Tricia Zach knows a thing or two about the luxury market.
What she’s certain of, beyond a doubt, is that true luxury isn’t simply about the large sums of money that clients are spending. It’s also about more than simply a unique and harmonious blend of elegance and beauty, precise execution and flawless function.
Equally certain, in Zach’s view, is that luxury clients share several key traits. To most, a luxury kitchen is an “earned indulgence” that they’re entitled to after years of hard work. Most have a specific vision of what they want, demand their voices be heard, and expect their designer to deliver a project that will more than delight them. They’re also cognizant that their new or remodeled kitchen will likely involve a lengthy and complex undertaking, yet they’re unwilling to make compromises because they believe that the result will be nothing less than the realization of a dream – and worth every penny they’ve spent.
Above all else, Zach observes, luxury clients crave an “elevated living experience” that’s a precise reflection of their personality and lifestyle, and yields a unique and compelling kitchen that’s at once timeless, trendy and personal.
Zach, head of research for the NKBA, shared those insights at a recent Cambria-sponsored webcast during which an array of leading design pros shared exclusive, qualitative research and personal observations into the factors that elevate a kitchen to a true luxury space.
Those insights should carry special weight as 2022 kicks off with both bullish forecasts and a reprise of the Kitchen & Bath Industry Show as a live event after last year’s COVID-related postponement (see Forecast 2022 and KBIS coverage, Pages 46 & 72).
Indeed, while projections for low- and mid-range projects remain strong, it’s the high end of the market that’s expected to shine again this year, as an almost-perfect storm of record demand, savings growth and home appreciation continues to spur homeowner spending.
But while ripe with potential, the luxury market presents unique – sometimes vexing – challenges, and there are critical insights that design pros should keep in mind when serving this discerning niche.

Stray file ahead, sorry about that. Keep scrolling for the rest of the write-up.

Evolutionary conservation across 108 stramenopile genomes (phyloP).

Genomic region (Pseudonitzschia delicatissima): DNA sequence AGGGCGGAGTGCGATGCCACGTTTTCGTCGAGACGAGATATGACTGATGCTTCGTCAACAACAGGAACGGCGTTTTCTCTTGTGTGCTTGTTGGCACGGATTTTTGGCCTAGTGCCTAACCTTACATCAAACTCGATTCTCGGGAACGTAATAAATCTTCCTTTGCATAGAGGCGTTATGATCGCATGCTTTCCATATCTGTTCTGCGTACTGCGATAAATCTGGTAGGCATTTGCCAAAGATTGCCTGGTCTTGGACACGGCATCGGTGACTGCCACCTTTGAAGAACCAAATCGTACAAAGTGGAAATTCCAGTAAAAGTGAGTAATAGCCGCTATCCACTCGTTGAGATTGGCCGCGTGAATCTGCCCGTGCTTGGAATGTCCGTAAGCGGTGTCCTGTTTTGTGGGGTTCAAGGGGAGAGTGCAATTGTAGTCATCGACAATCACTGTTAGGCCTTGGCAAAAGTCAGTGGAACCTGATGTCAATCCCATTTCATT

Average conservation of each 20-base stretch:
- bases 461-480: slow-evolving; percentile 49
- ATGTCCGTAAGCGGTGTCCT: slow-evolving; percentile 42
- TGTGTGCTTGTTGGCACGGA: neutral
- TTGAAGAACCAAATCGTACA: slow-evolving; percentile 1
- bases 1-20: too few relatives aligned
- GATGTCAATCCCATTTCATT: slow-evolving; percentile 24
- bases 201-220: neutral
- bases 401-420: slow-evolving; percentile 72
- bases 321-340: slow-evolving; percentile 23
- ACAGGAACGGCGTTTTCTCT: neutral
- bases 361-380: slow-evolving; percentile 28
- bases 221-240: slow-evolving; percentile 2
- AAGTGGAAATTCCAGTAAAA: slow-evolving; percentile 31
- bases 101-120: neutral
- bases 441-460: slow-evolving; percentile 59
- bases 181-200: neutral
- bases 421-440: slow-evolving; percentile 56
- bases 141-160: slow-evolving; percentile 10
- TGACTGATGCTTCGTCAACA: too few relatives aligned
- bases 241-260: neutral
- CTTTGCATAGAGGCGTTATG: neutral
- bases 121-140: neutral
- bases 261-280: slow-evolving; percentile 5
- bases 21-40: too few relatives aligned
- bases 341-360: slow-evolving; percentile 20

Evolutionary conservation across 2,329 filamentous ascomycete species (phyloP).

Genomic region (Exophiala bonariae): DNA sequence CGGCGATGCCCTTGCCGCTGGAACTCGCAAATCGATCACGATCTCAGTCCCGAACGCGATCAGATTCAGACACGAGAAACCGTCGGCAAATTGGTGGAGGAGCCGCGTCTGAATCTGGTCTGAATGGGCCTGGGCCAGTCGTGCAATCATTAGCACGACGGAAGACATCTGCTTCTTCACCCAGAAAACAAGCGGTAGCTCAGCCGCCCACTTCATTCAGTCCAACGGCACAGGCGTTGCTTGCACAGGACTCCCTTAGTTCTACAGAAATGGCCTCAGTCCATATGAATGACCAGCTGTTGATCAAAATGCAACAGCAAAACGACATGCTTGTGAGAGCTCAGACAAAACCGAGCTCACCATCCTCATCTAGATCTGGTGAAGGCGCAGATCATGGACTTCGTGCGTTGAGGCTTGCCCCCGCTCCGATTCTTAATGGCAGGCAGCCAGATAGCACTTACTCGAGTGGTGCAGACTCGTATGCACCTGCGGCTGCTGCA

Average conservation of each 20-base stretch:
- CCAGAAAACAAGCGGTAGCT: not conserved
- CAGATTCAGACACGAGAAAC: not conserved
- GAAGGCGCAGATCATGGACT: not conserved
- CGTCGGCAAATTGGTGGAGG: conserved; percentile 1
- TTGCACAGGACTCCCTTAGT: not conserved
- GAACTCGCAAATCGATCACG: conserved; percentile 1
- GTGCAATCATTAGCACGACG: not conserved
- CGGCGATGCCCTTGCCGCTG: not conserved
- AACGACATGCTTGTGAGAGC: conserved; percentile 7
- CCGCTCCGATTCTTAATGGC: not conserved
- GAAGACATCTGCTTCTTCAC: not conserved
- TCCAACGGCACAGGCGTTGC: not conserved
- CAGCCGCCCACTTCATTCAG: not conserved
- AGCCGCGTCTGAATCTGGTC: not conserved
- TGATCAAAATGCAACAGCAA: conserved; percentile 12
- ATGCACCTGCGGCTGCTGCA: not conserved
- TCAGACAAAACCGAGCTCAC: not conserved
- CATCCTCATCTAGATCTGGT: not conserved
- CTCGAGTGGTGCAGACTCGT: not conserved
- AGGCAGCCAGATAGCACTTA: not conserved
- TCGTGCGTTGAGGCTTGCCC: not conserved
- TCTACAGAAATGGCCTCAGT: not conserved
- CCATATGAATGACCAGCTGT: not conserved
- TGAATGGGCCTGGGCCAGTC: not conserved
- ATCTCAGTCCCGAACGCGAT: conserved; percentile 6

To compete in the luxury market, Zach and other experts say, designers need to know the client so well that they deliver not simply the kitchen the client is requesting, but also what the client didn’t know enough to ask for. In other words, it’s critical not only to become a trusted advisor to clients but to be unafraid to stretch out of your or the client’s comfort zone by taking a chance on products, materials and design techniques that will make a project truly authentic, original and personalized.
It’s equally important, experts advise, to invest in technology, as well as in professional development; to follow the work of designers who inspire you; to develop relationships with skilled tradespeople and artisans; to partner with upscale designer resources, and to outsource your gaps – in other words, to hire professionals to manage your social media, help develop a brand strategy or increase your media visibility.
Little things you do at the end of a project can also make a major difference, Zach says. Archive an outstanding project by producing a book you can include in your portfolio and utilize as a sales tool. Schedule an open house, not only for clients but also for the professionals who worked on the project. Photograph every project, even if you can’t afford a professional, and use the visuals for a portfolio, as well as for Instagram and Pinterest pages.
Lastly, never forget to ask for referrals, since word of mouth is critical in the luxury niche, and if a client loved your work chances are they’ll recommend you to acquaintances and friends.
The high-end niche is as rich as ever with promise in 2022. But kitchen designers need to understand what makes the luxury client tick if they’re to tap the market’s enormous potential.